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Football Predictions For Today, Tomorrow & Weekends
There isn’t a day that goes by without a game to enjoy during the football season and here at LeagueLane there isn’t a day that goes by without us offering you football predictions.
Wednesday, 8 April 2020
- Slavia Mozyr vs BATE (15:30)
- Brest vs Soligorsk(17:30)
Nicaragua Liga Primera Clausura
- Sabanas vs Jalapa (23:00)
- Managua vs Ocotal (23:30)
Nicaragua Liga Primera U20 – Clausura
- Sabanas U20 vs Jalapa U20 (20:30)
- Managua FC U20 vs Ocotal U20 (21:00)
- Diriangen U20 vs Chinandega U20 (22:30)
- Esteli U20 vs Juventus Managua U20 (23:30)
- Ferretti U20 vs Real Madriz U20 (23:30)
Tajikistan Vysshaya Liga
- Dushanbe vs Istiqlol (12:00)
- CSKA Pamir vs Khujand (12:00)
Thursday, 9 April 2020
Nicaragua Liga Primera Clausura
- Diriangen vs Chinandega (1:00)
- Esteli vs Juventus Managua (2:00)
- Ferretti vs Real Madriz (2:00)
Friday, 10 April 2020
Belarus Vysshaya Liga
Neman vs Belshina (17:00)
About Our Football Predictions
Whether you’re looking for football predictions today, or top tips for the weekend, then we’ve got you covered. Take a look at our top daily football predictions below, alongside the best odds and insight. Simply click the match prediction you wish to view and inform your betting today!
We have a dedicated team of experts to deliver our football predictions. They not only know the beautiful game inside out, but also work hard to dig out all the most influential stats and factors to aid our predictions.
We pride ourselves on delivering some of the finest betting predictions online and consider a number of key factors. These include:
- Team form: Which sides have been winning/losing lately
- Player form: Are particular players in rich vein of form/suffering a baron spell in front of goal?
- Head-to-head record: Do previous results offer insight into how a game may go?
- Injuries/Suspensions: How will players missing affect tactics and style of play?
- Press conferences: These can often give an understanding into how a team may play
- Context of the game: What does the game mean to each team?
And of course many other factors which may influence the outcome of a game.
Our primary goal is to provide you with a clearer picture of a fixture before betting. We strive to teach our clients how to analyze all the resources that are available to them on the web.
What Leagues We Cover Every Day
Our experts love all manner of football and deliver predictions on games globally.
Different leagues play their fixtures on different days, which is ideal when you’re delivering predictions every day.
We have experts familiar with all of Europe’s top leagues so whether you’re looking for Premier League predictions or La Liga tips, we have you covered.
Top leagues in which we offer predictions include:
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Betting Markets In Our Predictions
All our predictions are about finding you the best value for your betting.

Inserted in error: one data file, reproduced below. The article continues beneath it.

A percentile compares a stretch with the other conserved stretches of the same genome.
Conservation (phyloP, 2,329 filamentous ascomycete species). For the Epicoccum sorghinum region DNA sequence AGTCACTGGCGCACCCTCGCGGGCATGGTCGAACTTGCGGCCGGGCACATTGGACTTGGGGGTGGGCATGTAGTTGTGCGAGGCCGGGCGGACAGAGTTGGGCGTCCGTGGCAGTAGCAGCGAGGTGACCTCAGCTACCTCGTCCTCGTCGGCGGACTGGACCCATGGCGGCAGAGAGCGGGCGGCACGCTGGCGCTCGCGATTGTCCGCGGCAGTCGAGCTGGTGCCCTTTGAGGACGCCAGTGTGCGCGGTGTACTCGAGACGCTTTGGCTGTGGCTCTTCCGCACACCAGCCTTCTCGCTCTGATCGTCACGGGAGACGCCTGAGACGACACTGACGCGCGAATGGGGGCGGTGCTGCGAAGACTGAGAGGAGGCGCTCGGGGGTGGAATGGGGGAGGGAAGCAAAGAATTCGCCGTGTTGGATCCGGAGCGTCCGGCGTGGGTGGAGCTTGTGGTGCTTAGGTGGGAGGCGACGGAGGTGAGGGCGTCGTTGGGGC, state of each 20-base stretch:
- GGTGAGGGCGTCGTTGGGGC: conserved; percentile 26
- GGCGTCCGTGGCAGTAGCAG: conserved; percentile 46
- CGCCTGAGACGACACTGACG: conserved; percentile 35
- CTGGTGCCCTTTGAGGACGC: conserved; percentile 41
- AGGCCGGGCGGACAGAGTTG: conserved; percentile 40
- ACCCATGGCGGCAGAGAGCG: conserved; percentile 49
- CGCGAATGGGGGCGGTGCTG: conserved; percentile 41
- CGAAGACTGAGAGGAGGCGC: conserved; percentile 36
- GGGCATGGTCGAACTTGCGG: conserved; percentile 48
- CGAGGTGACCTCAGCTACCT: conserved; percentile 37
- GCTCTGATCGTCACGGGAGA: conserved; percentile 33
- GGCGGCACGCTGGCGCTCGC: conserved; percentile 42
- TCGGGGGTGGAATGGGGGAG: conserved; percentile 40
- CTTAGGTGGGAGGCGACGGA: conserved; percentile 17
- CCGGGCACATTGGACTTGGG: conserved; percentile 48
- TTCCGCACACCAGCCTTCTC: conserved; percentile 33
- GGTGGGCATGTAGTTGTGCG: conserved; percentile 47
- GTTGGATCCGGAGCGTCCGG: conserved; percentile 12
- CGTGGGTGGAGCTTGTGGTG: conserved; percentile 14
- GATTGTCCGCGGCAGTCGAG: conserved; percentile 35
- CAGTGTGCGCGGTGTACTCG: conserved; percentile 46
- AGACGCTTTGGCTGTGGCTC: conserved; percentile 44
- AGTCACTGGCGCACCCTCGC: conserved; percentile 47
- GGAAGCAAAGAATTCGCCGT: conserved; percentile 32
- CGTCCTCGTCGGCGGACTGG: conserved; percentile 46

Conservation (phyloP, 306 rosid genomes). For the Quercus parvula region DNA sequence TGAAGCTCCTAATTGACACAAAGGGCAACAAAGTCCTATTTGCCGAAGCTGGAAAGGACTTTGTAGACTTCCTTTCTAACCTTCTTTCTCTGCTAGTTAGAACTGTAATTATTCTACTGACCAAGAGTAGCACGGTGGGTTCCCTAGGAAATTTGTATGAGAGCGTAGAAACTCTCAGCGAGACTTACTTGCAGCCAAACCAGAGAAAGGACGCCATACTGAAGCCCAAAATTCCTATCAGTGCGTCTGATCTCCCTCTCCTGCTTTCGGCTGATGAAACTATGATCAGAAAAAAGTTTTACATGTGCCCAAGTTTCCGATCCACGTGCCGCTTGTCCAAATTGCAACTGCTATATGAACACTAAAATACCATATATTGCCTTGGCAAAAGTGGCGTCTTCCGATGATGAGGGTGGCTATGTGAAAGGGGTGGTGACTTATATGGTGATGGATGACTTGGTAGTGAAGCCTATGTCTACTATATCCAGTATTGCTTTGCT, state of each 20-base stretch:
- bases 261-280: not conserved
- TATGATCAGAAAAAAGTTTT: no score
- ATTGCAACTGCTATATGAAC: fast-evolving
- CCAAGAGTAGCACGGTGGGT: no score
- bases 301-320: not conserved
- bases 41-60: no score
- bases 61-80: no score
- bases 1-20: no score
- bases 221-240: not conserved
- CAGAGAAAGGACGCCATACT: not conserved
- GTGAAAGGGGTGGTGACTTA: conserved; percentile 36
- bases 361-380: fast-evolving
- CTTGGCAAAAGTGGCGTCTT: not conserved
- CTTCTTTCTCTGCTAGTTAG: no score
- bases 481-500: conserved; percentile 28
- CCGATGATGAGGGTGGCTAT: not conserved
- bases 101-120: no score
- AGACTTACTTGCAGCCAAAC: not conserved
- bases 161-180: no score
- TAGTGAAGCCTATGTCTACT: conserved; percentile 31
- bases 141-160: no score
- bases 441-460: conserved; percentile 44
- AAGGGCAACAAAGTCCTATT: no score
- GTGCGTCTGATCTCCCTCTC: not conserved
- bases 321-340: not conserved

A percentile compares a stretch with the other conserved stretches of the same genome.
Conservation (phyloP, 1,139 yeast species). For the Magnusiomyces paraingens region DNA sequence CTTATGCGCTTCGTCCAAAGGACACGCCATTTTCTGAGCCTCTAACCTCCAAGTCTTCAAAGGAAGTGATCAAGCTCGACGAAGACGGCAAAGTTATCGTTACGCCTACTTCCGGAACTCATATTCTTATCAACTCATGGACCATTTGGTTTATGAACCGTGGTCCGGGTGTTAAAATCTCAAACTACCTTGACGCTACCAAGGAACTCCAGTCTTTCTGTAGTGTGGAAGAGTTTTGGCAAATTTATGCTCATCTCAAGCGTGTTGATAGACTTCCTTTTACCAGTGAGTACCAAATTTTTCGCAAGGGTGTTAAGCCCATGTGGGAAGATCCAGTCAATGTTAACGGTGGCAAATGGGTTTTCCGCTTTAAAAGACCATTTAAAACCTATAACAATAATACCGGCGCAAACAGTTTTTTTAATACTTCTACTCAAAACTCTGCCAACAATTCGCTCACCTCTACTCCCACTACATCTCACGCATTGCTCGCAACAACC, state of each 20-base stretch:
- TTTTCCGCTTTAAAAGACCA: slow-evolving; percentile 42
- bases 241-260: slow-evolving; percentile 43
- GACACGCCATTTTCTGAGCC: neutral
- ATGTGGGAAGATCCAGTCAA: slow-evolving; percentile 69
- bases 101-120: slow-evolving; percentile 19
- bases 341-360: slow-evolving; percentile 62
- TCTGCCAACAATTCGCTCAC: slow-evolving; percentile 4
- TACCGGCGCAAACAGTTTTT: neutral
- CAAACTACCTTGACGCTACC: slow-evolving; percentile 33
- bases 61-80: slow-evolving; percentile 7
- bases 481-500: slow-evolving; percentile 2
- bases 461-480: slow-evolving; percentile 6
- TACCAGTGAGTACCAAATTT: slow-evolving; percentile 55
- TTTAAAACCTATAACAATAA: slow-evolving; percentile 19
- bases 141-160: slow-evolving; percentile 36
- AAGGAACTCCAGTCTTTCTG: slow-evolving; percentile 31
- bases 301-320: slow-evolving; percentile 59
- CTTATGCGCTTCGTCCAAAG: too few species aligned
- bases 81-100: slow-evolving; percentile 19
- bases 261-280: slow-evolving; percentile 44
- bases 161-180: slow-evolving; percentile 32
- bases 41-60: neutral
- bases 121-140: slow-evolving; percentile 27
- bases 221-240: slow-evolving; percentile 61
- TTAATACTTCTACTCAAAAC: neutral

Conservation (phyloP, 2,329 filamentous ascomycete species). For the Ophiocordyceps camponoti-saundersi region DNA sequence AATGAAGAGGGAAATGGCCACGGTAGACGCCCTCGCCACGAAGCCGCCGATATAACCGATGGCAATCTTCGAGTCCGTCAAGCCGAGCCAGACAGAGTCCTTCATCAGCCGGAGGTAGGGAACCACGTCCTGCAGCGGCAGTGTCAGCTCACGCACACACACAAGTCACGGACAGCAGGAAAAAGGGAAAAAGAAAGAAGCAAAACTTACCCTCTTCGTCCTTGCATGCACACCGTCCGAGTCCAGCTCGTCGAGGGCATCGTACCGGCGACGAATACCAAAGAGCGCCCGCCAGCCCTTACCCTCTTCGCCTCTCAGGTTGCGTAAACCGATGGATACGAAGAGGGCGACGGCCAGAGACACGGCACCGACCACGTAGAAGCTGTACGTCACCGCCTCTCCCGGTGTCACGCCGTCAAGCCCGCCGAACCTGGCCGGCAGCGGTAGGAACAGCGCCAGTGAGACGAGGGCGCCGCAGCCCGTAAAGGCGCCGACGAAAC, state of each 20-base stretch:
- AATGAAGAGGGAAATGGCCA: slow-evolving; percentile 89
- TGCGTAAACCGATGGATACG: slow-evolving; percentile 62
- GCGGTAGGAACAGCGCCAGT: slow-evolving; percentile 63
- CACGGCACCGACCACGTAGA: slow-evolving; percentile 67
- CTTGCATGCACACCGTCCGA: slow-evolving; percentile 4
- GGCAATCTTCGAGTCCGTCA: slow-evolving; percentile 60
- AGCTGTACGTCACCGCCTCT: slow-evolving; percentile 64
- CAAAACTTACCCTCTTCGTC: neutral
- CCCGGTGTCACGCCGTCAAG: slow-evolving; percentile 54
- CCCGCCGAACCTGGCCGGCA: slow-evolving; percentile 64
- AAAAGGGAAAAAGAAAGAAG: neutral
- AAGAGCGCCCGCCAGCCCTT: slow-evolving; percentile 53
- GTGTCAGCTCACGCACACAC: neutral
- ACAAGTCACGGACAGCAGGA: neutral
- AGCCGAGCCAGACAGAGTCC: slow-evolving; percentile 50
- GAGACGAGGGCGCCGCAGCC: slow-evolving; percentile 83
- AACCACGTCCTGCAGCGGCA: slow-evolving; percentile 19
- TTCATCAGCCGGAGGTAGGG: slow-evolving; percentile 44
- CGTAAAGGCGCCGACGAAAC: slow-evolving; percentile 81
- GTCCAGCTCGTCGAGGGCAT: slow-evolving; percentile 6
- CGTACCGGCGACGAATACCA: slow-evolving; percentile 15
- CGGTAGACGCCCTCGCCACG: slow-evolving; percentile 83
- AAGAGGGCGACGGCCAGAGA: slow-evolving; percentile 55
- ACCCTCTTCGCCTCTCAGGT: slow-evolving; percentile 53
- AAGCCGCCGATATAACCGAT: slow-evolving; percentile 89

That means we won’t be offering you Barcelona to win and Lionel Messi to score. No, we’re here to make you profit with well researched, well thought out predictions.
To do that we cover a range of betting markets which we believe pay out well and are most likely to happen. Some of the more popular markets we often include in our betting predictions are:
- To Win
- Match Result & BTTS
- Correct Score
- Over/Under Goals
Get Free Football Predictions for Today!
Football and soccer are considered the most popular sports in the world. The fact that these games are unpredictable makes them even more exciting.
Usually, football betting are enjoyed by two sets of people: the first are those who bet just for entertainment and the second being those whose primary goal is to win.
If you fall into the latter category, then our football prediction page is the ideal place for you.
There is no denying that football betting is an excellent source of both income and fun for sports lovers. However, you should remember that football betting is a profitable investment only when done with an accurate football prediction site. Our betting experts put all their efforts into making your sports betting experience easier. For that reason, we continually increase prediction accuracy and follow all the latest betting trends. Our experts collaborate daily around the world to ensure LeagueLane is one of the best football prediction sites in the world.
LeagueLane – Your Favorite Online Football Score Predictor
What makes our resource so unique is the fact that we provide our users with football predictions on a regular basis.
Here, you can find today’s fixtures and predictions online. Another advantage of our match prediction site is that we provide betting suggestions and recommendations that are suitable for all skill levels, from beginners to pros.
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If you don’t want to make just one bet, your playing may be better suited to our accumulator tips. Offered daily, we scour the best markets to deliver you good value accas that have a realistic chance of paying out.
Head to our Accumulator Page for today’s tips and cross reference with our daily predictions to boost your chances further.
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Stock Market Predictions with LSTM in Python
In this tutorial, you will see how you can use a time-series model known as Long Short-Term Memory. LSTM models are powerful, especially for retaining a long-term memory, by design, as you will see later. You’ll tackle the following topics in this tutorial:
- Understand why would you need to be able to predict stock price movements;
- Download the data – You will be using stock market data gathered from Yahoo finance;
- Split train-test data and also perform some data normalization;
- Go over and apply a few averaging techniques that can be used for one-step ahead predictions;
- Motivate and briefly discuss an LSTM model as it allows to predict more than one-step ahead;
- Predict and visualize future stock market with current data
If you’re not familiar with deep learning or neural networks, you should take a look at our Deep Learning in Python course. It covers the basics, as well as how to build a neural network on your own in Keras. This is a different package than TensorFlow, which will be used in this tutorial, but the idea is the same.